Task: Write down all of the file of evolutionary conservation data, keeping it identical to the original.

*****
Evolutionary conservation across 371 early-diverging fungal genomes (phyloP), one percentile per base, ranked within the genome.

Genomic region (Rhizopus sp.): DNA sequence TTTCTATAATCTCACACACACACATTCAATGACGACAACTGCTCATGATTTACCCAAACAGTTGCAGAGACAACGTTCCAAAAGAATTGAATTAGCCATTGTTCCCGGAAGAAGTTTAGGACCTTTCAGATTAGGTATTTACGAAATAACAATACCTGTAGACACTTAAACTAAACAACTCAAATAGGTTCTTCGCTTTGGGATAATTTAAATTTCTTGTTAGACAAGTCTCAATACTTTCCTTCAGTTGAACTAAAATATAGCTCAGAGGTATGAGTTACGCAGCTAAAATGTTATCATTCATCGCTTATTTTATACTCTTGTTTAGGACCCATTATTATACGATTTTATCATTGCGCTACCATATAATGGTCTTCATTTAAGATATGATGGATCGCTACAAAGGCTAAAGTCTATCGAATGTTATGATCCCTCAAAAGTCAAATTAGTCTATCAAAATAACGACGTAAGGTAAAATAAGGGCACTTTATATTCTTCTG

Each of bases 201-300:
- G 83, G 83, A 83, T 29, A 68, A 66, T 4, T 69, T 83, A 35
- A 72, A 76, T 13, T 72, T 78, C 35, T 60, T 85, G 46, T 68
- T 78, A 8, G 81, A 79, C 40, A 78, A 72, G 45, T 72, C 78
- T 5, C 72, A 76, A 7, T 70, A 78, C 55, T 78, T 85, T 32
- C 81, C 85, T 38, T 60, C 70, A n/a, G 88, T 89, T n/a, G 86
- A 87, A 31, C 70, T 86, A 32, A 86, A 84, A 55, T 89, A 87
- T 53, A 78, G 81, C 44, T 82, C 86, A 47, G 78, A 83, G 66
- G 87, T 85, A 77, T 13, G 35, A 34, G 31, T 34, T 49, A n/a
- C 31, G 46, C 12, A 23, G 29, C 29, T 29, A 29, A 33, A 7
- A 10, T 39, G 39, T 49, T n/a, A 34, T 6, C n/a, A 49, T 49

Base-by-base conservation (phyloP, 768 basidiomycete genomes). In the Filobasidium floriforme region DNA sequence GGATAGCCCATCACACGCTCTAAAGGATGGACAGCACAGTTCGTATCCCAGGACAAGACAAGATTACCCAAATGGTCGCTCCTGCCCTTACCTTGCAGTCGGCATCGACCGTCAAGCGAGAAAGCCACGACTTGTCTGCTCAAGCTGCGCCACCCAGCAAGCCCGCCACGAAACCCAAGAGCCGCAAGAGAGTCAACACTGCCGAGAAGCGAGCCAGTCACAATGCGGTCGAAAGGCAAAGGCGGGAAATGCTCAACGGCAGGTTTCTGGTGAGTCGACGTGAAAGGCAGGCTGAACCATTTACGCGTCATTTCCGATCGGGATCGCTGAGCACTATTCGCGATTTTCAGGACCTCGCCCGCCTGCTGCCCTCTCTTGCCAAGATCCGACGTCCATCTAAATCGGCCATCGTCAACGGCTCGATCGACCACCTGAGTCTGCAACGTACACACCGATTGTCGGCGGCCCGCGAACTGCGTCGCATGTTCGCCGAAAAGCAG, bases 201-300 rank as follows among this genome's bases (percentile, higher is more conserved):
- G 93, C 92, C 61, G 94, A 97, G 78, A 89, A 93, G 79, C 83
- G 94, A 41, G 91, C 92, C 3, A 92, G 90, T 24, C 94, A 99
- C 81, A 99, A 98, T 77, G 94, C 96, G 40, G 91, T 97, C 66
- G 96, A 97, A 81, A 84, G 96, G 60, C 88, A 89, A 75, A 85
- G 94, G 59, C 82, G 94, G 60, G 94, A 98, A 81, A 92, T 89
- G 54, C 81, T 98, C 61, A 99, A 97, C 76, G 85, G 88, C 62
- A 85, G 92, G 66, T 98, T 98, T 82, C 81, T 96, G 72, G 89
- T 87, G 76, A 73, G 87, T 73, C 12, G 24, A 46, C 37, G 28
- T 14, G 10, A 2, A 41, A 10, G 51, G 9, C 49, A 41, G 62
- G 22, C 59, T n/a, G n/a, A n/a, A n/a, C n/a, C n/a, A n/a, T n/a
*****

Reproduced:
Evolutionary conservation across 371 early-diverging fungal genomes (phyloP), one percentile per base, ranked within the genome.

Genomic region (Rhizopus sp.): DNA sequence TTTCTATAATCTCACACACACACATTCAATGACGACAACTGCTCATGATTTACCCAAACAGTTGCAGAGACAACGTTCCAAAAGAATTGAATTAGCCATTGTTCCCGGAAGAAGTTTAGGACCTTTCAGATTAGGTATTTACGAAATAACAATACCTGTAGACACTTAAACTAAACAACTCAAATAGGTTCTTCGCTTTGGGATAATTTAAATTTCTTGTTAGACAAGTCTCAATACTTTCCTTCAGTTGAACTAAAATATAGCTCAGAGGTATGAGTTACGCAGCTAAAATGTTATCATTCATCGCTTATTTTATACTCTTGTTTAGGACCCATTATTATACGATTTTATCATTGCGCTACCATATAATGGTCTTCATTTAAGATATGATGGATCGCTACAAAGGCTAAAGTCTATCGAATGTTATGATCCCTCAAAAGTCAAATTAGTCTATCAAAATAACGACGTAAGGTAAAATAAGGGCACTTTATATTCTTCTG

Each of bases 201-300:
- G 83, G 83, A 83, T 29, A 68, A 66, T 4, T 69, T 83, A 35
- A 72, A 76, T 13, T 72, T 78, C 35, T 60, T 85, G 46, T 68
- T 78, A 8, G 81, A 79, C 40, A 78, A 72, G 45, T 72, C 78
- T 5, C 72, A 76, A 7, T 70, A 78, C 55, T 78, T 85, T 32
- C 81, C 85, T 38, T 60, C 70, A n/a, G 88, T 89, T n/a, G 86
- A 87, A 31, C 70, T 86, A 32, A 86, A 84, A 55, T 89, A 87
- T 53, A 78, G 81, C 44, T 82, C 86, A 47, G 78, A 83, G 66
- G 87, T 85, A 77, T 13, G 35, A 34, G 31, T 34, T 49, A n/a
- C 31, G 46, C 12, A 23, G 29, C 29, T 29, A 29, A 33, A 7
- A 10, T 39, G 39, T 49, T n/a, A 34, T 6, C n/a, A 49, T 49

Base-by-base conservation (phyloP, 768 basidiomycete genomes). In the Filobasidium floriforme region DNA sequence GGATAGCCCATCACACGCTCTAAAGGATGGACAGCACAGTTCGTATCCCAGGACAAGACAAGATTACCCAAATGGTCGCTCCTGCCCTTACCTTGCAGTCGGCATCGACCGTCAAGCGAGAAAGCCACGACTTGTCTGCTCAAGCTGCGCCACCCAGCAAGCCCGCCACGAAACCCAAGAGCCGCAAGAGAGTCAACACTGCCGAGAAGCGAGCCAGTCACAATGCGGTCGAAAGGCAAAGGCGGGAAATGCTCAACGGCAGGTTTCTGGTGAGTCGACGTGAAAGGCAGGCTGAACCATTTACGCGTCATTTCCGATCGGGATCGCTGAGCACTATTCGCGATTTTCAGGACCTCGCCCGCCTGCTGCCCTCTCTTGCCAAGATCCGACGTCCATCTAAATCGGCCATCGTCAACGGCTCGATCGACCACCTGAGTCTGCAACGTACACACCGATTGTCGGCGGCCCGCGAACTGCGTCGCATGTTCGCCGAAAAGCAG, bases 201-300 rank as follows among this genome's bases (percentile, higher is more conserved):
- G 93, C 92, C 61, G 94, A 97, G 78, A 89, A 93, G 79, C 83
- G 94, A 41, G 91, C 92, C 3, A 92, G 90, T 24, C 94, A 99
- C 81, A 99, A 98, T 77, G 94, C 96, G 40, G 91, T 97, C 66
- G 96, A 97, A 81, A 84, G 96, G 60, C 88, A 89, A 75, A 85
- G 94, G 59, C 82, G 94, G 60, G 94, A 98, A 81, A 92, T 89
- G 54, C 81, T 98, C 61, A 99, A 97, C 76, G 85, G 88, C 62
- A 85, G 92, G 66, T 98, T 98, T 82, C 81, T 96, G 72, G 89
- T 87, G 76, A 73, G 87, T 73, C 12, G 24, A 46, C 37, G 28
- T 14, G 10, A 2, A 41, A 10, G 51, G 9, C 49, A 41, G 62
- G 22, C 59, T n/a, G n/a, A n/a, A n/a, C n/a, C n/a, A n/a, T n/a